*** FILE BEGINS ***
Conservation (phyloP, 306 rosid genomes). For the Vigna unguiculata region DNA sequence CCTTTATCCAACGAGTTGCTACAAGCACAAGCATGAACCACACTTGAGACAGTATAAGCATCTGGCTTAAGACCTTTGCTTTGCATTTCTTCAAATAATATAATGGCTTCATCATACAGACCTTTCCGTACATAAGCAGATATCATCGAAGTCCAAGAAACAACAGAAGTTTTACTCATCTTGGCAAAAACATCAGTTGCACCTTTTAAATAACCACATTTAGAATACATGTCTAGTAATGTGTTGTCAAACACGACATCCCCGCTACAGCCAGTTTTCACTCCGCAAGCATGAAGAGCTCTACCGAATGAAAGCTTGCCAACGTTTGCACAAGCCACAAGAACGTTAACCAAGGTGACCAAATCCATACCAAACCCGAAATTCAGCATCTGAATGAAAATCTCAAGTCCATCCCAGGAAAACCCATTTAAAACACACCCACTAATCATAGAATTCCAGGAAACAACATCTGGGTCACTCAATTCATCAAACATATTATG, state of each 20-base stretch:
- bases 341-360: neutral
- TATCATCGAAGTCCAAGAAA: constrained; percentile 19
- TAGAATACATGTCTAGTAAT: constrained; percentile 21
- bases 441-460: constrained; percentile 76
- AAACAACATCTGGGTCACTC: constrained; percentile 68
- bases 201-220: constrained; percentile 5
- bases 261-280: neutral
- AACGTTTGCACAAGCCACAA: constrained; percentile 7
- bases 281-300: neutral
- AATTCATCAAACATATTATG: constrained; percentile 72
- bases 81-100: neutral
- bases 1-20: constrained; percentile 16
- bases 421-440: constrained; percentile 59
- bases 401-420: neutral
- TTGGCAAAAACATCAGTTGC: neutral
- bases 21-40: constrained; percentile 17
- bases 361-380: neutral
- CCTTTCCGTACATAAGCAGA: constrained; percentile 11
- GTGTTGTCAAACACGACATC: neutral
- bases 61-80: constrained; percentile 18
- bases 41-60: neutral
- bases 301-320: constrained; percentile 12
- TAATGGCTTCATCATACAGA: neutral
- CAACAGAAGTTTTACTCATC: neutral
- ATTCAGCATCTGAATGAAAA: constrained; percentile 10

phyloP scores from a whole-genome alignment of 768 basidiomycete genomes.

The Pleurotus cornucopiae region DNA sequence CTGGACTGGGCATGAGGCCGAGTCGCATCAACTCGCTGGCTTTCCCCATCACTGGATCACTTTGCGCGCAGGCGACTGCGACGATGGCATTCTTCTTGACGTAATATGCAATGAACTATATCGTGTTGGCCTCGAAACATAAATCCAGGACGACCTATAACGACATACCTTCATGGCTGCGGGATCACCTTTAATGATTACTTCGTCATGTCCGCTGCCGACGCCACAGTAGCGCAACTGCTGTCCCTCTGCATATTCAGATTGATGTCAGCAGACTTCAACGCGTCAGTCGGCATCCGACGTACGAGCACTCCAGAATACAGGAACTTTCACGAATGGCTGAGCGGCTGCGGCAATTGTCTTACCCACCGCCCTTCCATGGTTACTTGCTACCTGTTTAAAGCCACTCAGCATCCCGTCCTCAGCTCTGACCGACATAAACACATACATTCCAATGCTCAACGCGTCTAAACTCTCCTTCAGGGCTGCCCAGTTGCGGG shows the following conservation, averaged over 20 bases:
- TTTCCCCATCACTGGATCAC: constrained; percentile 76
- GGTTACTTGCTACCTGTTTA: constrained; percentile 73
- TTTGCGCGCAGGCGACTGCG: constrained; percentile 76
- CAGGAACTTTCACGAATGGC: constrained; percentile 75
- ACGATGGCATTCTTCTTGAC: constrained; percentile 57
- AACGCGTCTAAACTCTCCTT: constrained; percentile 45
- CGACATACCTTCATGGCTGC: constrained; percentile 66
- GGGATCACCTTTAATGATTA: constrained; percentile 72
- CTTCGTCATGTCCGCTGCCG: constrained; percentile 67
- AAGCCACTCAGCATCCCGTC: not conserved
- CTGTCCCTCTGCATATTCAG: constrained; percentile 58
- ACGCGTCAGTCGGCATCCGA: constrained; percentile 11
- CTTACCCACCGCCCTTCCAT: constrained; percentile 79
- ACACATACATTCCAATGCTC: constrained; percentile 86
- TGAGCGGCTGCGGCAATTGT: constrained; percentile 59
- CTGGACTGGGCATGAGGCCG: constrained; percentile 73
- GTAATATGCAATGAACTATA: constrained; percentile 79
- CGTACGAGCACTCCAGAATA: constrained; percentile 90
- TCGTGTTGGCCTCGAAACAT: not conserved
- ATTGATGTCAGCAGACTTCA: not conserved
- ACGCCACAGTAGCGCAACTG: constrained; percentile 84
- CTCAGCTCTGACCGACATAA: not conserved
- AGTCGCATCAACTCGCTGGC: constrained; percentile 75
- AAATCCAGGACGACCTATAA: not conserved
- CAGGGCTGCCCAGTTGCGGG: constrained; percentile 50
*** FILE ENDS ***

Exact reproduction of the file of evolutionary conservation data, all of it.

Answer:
Conservation (phyloP, 306 rosid genomes). For the Vigna unguiculata region DNA sequence CCTTTATCCAACGAGTTGCTACAAGCACAAGCATGAACCACACTTGAGACAGTATAAGCATCTGGCTTAAGACCTTTGCTTTGCATTTCTTCAAATAATATAATGGCTTCATCATACAGACCTTTCCGTACATAAGCAGATATCATCGAAGTCCAAGAAACAACAGAAGTTTTACTCATCTTGGCAAAAACATCAGTTGCACCTTTTAAATAACCACATTTAGAATACATGTCTAGTAATGTGTTGTCAAACACGACATCCCCGCTACAGCCAGTTTTCACTCCGCAAGCATGAAGAGCTCTACCGAATGAAAGCTTGCCAACGTTTGCACAAGCCACAAGAACGTTAACCAAGGTGACCAAATCCATACCAAACCCGAAATTCAGCATCTGAATGAAAATCTCAAGTCCATCCCAGGAAAACCCATTTAAAACACACCCACTAATCATAGAATTCCAGGAAACAACATCTGGGTCACTCAATTCATCAAACATATTATG, state of each 20-base stretch:
- bases 341-360: neutral
- TATCATCGAAGTCCAAGAAA: constrained; percentile 19
- TAGAATACATGTCTAGTAAT: constrained; percentile 21
- bases 441-460: constrained; percentile 76
- AAACAACATCTGGGTCACTC: constrained; percentile 68
- bases 201-220: constrained; percentile 5
- bases 261-280: neutral
- AACGTTTGCACAAGCCACAA: constrained; percentile 7
- bases 281-300: neutral
- AATTCATCAAACATATTATG: constrained; percentile 72
- bases 81-100: neutral
- bases 1-20: constrained; percentile 16
- bases 421-440: constrained; percentile 59
- bases 401-420: neutral
- TTGGCAAAAACATCAGTTGC: neutral
- bases 21-40: constrained; percentile 17
- bases 361-380: neutral
- CCTTTCCGTACATAAGCAGA: constrained; percentile 11
- GTGTTGTCAAACACGACATC: neutral
- bases 61-80: constrained; percentile 18
- bases 41-60: neutral
- bases 301-320: constrained; percentile 12
- TAATGGCTTCATCATACAGA: neutral
- CAACAGAAGTTTTACTCATC: neutral
- ATTCAGCATCTGAATGAAAA: constrained; percentile 10

phyloP scores from a whole-genome alignment of 768 basidiomycete genomes.

The Pleurotus cornucopiae region DNA sequence CTGGACTGGGCATGAGGCCGAGTCGCATCAACTCGCTGGCTTTCCCCATCACTGGATCACTTTGCGCGCAGGCGACTGCGACGATGGCATTCTTCTTGACGTAATATGCAATGAACTATATCGTGTTGGCCTCGAAACATAAATCCAGGACGACCTATAACGACATACCTTCATGGCTGCGGGATCACCTTTAATGATTACTTCGTCATGTCCGCTGCCGACGCCACAGTAGCGCAACTGCTGTCCCTCTGCATATTCAGATTGATGTCAGCAGACTTCAACGCGTCAGTCGGCATCCGACGTACGAGCACTCCAGAATACAGGAACTTTCACGAATGGCTGAGCGGCTGCGGCAATTGTCTTACCCACCGCCCTTCCATGGTTACTTGCTACCTGTTTAAAGCCACTCAGCATCCCGTCCTCAGCTCTGACCGACATAAACACATACATTCCAATGCTCAACGCGTCTAAACTCTCCTTCAGGGCTGCCCAGTTGCGGG shows the following conservation, averaged over 20 bases:
- TTTCCCCATCACTGGATCAC: constrained; percentile 76
- GGTTACTTGCTACCTGTTTA: constrained; percentile 73
- TTTGCGCGCAGGCGACTGCG: constrained; percentile 76
- CAGGAACTTTCACGAATGGC: constrained; percentile 75
- ACGATGGCATTCTTCTTGAC: constrained; percentile 57
- AACGCGTCTAAACTCTCCTT: constrained; percentile 45
- CGACATACCTTCATGGCTGC: constrained; percentile 66
- GGGATCACCTTTAATGATTA: constrained; percentile 72
- CTTCGTCATGTCCGCTGCCG: constrained; percentile 67
- AAGCCACTCAGCATCCCGTC: not conserved
- CTGTCCCTCTGCATATTCAG: constrained; percentile 58
- ACGCGTCAGTCGGCATCCGA: constrained; percentile 11
- CTTACCCACCGCCCTTCCAT: constrained; percentile 79
- ACACATACATTCCAATGCTC: constrained; percentile 86
- TGAGCGGCTGCGGCAATTGT: constrained; percentile 59
- CTGGACTGGGCATGAGGCCG: constrained; percentile 73
- GTAATATGCAATGAACTATA: constrained; percentile 79
- CGTACGAGCACTCCAGAATA: constrained; percentile 90
- TCGTGTTGGCCTCGAAACAT: not conserved
- ATTGATGTCAGCAGACTTCA: not conserved
- ACGCCACAGTAGCGCAACTG: constrained; percentile 84
- CTCAGCTCTGACCGACATAA: not conserved
- AGTCGCATCAACTCGCTGGC: constrained; percentile 75
- AAATCCAGGACGACCTATAA: not conserved
- CAGGGCTGCCCAGTTGCGGG: constrained; percentile 50